A license to make music
Youth Symphony readies for Winter Concert

SideStory: The power of one

Kasis Sokol, artistic director and conductor of the Durango Youth Symphony, leads the musicians through practice of Tchaikovsky’s “Nutcracker” on Monday night at the Community Concert Hall. The symphony will perform the holiday classic during its winter concert evening of Mon., Dec. 8, at the Concert Hall./Photo by David Halterman

by Judith Reynolds

My family is more excited about me getting an American driver’s license than conducting an orchestra.” Kasia Sokol, artistic director and conductor of the Durango Youth Symphony, laughed.

A native of Poland, Sokol has been in Durango a mere 15 months and already amassed a trunk load of duties. An accomplished violinist, Sokol performs regularly in solo and chamber recitals. Her day job is as an assistant professor of music at Fort Lewis College. She’s also concertmaster of the San Juan Symphony, a member of the Red Shoe Piano Trio, and artistic director and conductor of the Durango Youth Symphony. You’d think the Sokol family of Lublin, Poland, would rev up over one or all of these musical accomplishments. But her mother, brother and sister are beside themselves, Sokol said in an interview last week, with “the prospect of me having an American driver’s license.”

Meanwhile, Sokol and her youthful musicians are preparing their winter concert. At 7 p.m. Mon., Dec. 8, in the Community Concert Hall, the Durango Youth Symphony will offer works by Bach, Tchaikovsky and Bartok.

“We’ll open with Johan Sebastian’s Suite #3,” Sokol said. “It’s simple enough for me to teach the players certain orchestral techniques, and it’s difficult enough to be challenging.”

Key among the techniques Sokol has emphasized is unified bowing. Concertgoers take it for granted that a string section will bow in unison, but it takes a lot of rehearsal time with young players to create that, Sokol said. And this music is not only beautiful, but familiar.

“A suite is a piece comprised of several Baroque dance movements. The Air, in particular, is very slow and very beautiful. We have two flutes joining us. Bach wrote the work for oboes, but we don’t have those available to us this year, so we’ve transcribed those parts for flute.”

Following the Bach, a performance by the Violin Virtuosi will be a premiere of sorts, Sokol said.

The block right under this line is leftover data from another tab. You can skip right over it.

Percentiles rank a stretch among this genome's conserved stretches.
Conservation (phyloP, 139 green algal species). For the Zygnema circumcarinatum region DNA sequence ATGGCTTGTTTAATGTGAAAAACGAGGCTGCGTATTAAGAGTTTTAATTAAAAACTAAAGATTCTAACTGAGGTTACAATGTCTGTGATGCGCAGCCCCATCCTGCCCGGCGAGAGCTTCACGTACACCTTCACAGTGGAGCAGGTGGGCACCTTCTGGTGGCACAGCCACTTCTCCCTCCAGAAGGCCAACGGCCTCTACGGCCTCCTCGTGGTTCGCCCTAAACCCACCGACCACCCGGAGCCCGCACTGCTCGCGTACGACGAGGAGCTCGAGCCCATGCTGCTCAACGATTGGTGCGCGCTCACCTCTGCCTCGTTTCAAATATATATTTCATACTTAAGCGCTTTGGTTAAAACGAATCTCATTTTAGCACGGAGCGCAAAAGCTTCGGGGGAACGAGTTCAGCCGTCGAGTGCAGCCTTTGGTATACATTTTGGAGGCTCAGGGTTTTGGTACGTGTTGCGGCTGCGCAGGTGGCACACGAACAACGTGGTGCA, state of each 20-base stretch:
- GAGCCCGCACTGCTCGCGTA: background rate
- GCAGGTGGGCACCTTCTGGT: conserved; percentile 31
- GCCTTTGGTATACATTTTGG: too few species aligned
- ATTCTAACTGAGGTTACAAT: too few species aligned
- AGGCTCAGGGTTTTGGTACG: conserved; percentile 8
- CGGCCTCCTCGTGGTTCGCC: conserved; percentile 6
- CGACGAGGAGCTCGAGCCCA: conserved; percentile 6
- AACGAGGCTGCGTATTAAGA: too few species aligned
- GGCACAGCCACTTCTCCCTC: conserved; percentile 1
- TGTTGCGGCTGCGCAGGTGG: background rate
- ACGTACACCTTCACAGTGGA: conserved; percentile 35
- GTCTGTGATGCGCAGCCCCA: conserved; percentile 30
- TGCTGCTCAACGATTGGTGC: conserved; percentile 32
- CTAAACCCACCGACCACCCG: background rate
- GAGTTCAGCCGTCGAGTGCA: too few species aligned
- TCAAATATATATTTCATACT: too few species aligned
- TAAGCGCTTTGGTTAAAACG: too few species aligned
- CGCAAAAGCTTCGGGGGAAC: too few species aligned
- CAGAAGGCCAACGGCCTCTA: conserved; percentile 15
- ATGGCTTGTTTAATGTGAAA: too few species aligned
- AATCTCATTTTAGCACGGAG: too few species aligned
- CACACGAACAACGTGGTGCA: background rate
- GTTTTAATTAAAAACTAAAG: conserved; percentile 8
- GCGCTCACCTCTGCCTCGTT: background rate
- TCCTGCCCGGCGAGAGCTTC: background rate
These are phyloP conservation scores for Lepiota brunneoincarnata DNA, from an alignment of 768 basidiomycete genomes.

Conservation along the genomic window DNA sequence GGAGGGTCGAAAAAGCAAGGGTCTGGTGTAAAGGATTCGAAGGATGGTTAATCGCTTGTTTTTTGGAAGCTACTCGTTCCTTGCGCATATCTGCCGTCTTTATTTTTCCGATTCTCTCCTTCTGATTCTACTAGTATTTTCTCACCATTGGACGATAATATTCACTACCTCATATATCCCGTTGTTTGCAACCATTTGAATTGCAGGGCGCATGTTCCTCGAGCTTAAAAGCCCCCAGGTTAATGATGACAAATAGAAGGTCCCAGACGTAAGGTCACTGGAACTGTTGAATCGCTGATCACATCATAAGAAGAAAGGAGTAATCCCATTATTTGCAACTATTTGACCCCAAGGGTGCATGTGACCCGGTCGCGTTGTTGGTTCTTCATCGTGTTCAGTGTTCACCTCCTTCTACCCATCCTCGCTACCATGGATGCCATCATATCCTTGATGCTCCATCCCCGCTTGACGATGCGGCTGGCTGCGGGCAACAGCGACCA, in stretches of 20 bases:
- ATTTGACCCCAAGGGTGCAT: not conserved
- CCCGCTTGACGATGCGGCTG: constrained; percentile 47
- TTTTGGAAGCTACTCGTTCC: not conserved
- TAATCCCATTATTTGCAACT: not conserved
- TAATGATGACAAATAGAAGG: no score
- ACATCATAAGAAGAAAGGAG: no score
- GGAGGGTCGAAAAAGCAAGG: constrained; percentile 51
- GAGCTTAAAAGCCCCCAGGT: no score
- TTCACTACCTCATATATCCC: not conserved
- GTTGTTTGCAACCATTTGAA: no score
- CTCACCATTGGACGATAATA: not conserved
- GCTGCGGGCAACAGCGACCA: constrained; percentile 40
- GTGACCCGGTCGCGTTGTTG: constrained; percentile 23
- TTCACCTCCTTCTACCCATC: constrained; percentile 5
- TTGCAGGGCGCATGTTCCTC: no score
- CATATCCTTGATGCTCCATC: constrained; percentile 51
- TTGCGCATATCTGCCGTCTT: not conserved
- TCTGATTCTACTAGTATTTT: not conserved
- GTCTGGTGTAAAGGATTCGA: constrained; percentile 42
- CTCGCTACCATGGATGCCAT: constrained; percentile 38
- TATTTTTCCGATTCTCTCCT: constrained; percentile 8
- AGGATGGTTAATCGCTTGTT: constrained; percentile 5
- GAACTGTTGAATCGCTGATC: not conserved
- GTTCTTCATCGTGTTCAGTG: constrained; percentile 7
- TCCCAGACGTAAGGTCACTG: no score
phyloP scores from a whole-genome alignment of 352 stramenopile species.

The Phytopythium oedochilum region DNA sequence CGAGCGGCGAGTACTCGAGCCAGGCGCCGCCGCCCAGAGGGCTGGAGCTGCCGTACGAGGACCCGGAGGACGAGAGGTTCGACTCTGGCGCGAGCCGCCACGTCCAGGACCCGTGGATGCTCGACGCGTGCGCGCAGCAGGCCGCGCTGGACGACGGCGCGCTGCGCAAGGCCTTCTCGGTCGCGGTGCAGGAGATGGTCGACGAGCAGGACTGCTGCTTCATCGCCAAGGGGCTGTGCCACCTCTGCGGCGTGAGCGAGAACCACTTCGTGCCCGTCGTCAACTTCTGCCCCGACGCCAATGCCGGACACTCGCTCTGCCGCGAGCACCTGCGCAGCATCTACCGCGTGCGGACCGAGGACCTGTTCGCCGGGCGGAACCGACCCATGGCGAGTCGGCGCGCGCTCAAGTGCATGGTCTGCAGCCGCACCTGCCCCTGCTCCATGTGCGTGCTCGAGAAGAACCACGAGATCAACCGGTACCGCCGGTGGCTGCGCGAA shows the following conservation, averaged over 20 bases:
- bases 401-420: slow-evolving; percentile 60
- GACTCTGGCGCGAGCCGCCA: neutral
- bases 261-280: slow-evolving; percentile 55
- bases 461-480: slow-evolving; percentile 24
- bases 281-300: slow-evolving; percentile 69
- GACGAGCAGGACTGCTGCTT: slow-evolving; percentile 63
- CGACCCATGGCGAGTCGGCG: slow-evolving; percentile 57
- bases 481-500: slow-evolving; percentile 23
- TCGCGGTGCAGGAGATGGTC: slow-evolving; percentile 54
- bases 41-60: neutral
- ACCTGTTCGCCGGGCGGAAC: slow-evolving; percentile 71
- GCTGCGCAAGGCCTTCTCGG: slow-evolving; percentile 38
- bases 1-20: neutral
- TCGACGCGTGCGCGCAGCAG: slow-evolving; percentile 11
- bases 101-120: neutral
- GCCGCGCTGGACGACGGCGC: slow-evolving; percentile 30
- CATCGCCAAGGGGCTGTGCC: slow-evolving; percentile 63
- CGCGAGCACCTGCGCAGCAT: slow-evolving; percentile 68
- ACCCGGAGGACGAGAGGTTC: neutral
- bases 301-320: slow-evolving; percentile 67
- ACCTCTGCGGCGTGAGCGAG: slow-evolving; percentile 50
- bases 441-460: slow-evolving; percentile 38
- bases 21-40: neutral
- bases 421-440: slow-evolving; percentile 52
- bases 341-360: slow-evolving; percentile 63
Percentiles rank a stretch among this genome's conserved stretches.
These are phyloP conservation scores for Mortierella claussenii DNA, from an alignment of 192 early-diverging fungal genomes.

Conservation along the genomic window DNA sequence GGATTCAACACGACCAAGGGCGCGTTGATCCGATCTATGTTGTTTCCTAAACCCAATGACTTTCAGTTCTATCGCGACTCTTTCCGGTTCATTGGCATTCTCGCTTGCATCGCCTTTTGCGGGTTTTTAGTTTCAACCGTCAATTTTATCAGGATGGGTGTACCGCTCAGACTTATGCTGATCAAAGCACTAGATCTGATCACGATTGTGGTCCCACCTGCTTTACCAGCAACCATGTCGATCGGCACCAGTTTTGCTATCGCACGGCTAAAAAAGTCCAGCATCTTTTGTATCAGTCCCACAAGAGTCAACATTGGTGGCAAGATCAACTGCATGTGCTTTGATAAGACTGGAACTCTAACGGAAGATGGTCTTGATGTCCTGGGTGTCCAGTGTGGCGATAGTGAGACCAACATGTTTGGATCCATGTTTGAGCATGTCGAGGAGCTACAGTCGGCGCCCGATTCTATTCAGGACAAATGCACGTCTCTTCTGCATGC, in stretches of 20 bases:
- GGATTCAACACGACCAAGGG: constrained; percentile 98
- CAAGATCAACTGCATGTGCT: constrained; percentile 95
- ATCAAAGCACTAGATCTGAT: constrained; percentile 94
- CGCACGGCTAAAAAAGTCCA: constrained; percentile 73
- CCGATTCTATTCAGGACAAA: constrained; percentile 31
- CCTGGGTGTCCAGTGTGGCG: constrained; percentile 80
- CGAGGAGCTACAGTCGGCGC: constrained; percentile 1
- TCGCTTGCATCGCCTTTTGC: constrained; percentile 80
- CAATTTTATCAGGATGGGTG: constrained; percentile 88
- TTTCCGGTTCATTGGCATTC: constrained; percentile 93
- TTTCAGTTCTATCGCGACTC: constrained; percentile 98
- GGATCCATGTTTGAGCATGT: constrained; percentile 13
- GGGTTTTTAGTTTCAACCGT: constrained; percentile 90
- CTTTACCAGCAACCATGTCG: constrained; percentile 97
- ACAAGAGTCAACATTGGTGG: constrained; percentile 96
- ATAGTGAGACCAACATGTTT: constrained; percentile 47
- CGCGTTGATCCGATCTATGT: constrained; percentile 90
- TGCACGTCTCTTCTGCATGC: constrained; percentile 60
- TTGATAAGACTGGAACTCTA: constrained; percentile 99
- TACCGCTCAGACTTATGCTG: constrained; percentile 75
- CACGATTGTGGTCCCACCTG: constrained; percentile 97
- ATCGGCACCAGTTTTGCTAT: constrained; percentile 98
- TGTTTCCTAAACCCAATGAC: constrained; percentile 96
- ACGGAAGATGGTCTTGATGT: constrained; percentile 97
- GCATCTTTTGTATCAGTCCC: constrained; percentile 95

“This is a new group. We will play a Bartok violin duet. He wrote several sets of duets, some only 20 seconds long. I’ve picked my favorite ones and given the Violin I part to one group of players and Violin II to another. These are the most advanced players in the orchestra, and I will play with them.”

The ensemble will perform standing, Russian style, and it should be impressive. Sokol has also rotated section leadership to give the players leadership experience.

“The music is very upbeat,” she said. “Bartok based many of his melodies on folk music, and it’s challenging to play. He uses different meters with different accents, and sometimes the two parts are playing in different keys. That’s polytonality, and it’s exciting for the players. We hope it will be for the audience, too.”

After a short break to reset the stage, the orchestra will collaborate with Dance in the Rockies. Together, they will perform two selections from Tchaikovsky’s “The Nutcracker” – “Waltz of the Flowers” and “The Sugar Plum Fairy.”

“We’ll have the full orchestra on stage,” Sokol said. “We have large woodwind and brass sections, because here’s where our Fort Lewis College students come in. Professor Mark Walters has helped a lot in preparing these sections. And as a special feature, Professor Linda Mack will play the celeste.”

For those familiar with “The Nutcracker,” the celeste is the small keyboard instrument that sounds like bells – perfect for Tchaikovsky’s winter fantasy.

For now, Sokol’s priorities are clear – get her musicians ready for this concert. Next spring, another feature may be Sokol driving, not walking, up to campus. By the spring concert, she will likely have an official American driver’s license. It’s only one road test away.



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